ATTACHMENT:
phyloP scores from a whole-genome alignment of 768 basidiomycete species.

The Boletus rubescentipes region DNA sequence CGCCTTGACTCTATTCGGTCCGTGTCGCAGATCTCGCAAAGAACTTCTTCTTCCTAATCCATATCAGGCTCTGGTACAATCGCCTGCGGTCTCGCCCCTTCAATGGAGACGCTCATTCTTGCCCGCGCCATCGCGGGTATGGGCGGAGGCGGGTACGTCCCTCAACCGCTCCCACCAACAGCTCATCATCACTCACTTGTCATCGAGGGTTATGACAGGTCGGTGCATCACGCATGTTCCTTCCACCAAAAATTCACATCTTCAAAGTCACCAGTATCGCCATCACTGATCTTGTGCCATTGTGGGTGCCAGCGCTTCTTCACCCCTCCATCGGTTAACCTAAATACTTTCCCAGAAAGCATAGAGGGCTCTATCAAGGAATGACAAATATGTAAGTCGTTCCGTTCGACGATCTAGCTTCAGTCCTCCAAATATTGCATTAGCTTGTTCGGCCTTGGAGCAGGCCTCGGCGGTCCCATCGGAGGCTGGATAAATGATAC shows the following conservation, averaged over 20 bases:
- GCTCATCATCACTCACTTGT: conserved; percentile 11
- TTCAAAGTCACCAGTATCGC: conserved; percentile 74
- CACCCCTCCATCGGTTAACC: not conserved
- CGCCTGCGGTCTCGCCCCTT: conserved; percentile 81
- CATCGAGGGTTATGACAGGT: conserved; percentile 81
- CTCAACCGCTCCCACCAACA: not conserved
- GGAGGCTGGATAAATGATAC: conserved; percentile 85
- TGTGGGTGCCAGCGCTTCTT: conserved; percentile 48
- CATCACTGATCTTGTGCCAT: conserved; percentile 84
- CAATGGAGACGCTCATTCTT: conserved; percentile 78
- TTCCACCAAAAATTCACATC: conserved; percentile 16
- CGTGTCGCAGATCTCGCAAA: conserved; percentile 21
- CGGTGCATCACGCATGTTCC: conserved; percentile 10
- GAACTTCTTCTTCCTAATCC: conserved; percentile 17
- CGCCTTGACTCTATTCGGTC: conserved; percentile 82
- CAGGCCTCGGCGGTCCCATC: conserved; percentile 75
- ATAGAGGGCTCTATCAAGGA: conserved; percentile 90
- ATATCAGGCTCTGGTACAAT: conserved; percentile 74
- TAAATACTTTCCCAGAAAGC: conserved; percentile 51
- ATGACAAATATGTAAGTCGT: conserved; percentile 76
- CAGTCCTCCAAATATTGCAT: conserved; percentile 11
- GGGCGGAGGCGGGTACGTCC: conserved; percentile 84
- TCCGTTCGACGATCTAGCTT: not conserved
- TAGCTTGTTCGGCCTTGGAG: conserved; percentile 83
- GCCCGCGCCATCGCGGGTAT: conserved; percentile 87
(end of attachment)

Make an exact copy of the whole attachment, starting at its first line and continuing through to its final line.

phyloP scores from a whole-genome alignment of 768 basidiomycete species.

The Boletus rubescentipes region DNA sequence CGCCTTGACTCTATTCGGTCCGTGTCGCAGATCTCGCAAAGAACTTCTTCTTCCTAATCCATATCAGGCTCTGGTACAATCGCCTGCGGTCTCGCCCCTTCAATGGAGACGCTCATTCTTGCCCGCGCCATCGCGGGTATGGGCGGAGGCGGGTACGTCCCTCAACCGCTCCCACCAACAGCTCATCATCACTCACTTGTCATCGAGGGTTATGACAGGTCGGTGCATCACGCATGTTCCTTCCACCAAAAATTCACATCTTCAAAGTCACCAGTATCGCCATCACTGATCTTGTGCCATTGTGGGTGCCAGCGCTTCTTCACCCCTCCATCGGTTAACCTAAATACTTTCCCAGAAAGCATAGAGGGCTCTATCAAGGAATGACAAATATGTAAGTCGTTCCGTTCGACGATCTAGCTTCAGTCCTCCAAATATTGCATTAGCTTGTTCGGCCTTGGAGCAGGCCTCGGCGGTCCCATCGGAGGCTGGATAAATGATAC shows the following conservation, averaged over 20 bases:
- GCTCATCATCACTCACTTGT: conserved; percentile 11
- TTCAAAGTCACCAGTATCGC: conserved; percentile 74
- CACCCCTCCATCGGTTAACC: not conserved
- CGCCTGCGGTCTCGCCCCTT: conserved; percentile 81
- CATCGAGGGTTATGACAGGT: conserved; percentile 81
- CTCAACCGCTCCCACCAACA: not conserved
- GGAGGCTGGATAAATGATAC: conserved; percentile 85
- TGTGGGTGCCAGCGCTTCTT: conserved; percentile 48
- CATCACTGATCTTGTGCCAT: conserved; percentile 84
- CAATGGAGACGCTCATTCTT: conserved; percentile 78
- TTCCACCAAAAATTCACATC: conserved; percentile 16
- CGTGTCGCAGATCTCGCAAA: conserved; percentile 21
- CGGTGCATCACGCATGTTCC: conserved; percentile 10
- GAACTTCTTCTTCCTAATCC: conserved; percentile 17
- CGCCTTGACTCTATTCGGTC: conserved; percentile 82
- CAGGCCTCGGCGGTCCCATC: conserved; percentile 75
- ATAGAGGGCTCTATCAAGGA: conserved; percentile 90
- ATATCAGGCTCTGGTACAAT: conserved; percentile 74
- TAAATACTTTCCCAGAAAGC: conserved; percentile 51
- ATGACAAATATGTAAGTCGT: conserved; percentile 76
- CAGTCCTCCAAATATTGCAT: conserved; percentile 11
- GGGCGGAGGCGGGTACGTCC: conserved; percentile 84
- TCCGTTCGACGATCTAGCTT: not conserved
- TAGCTTGTTCGGCCTTGGAG: conserved; percentile 83
- GCCCGCGCCATCGCGGGTAT: conserved; percentile 87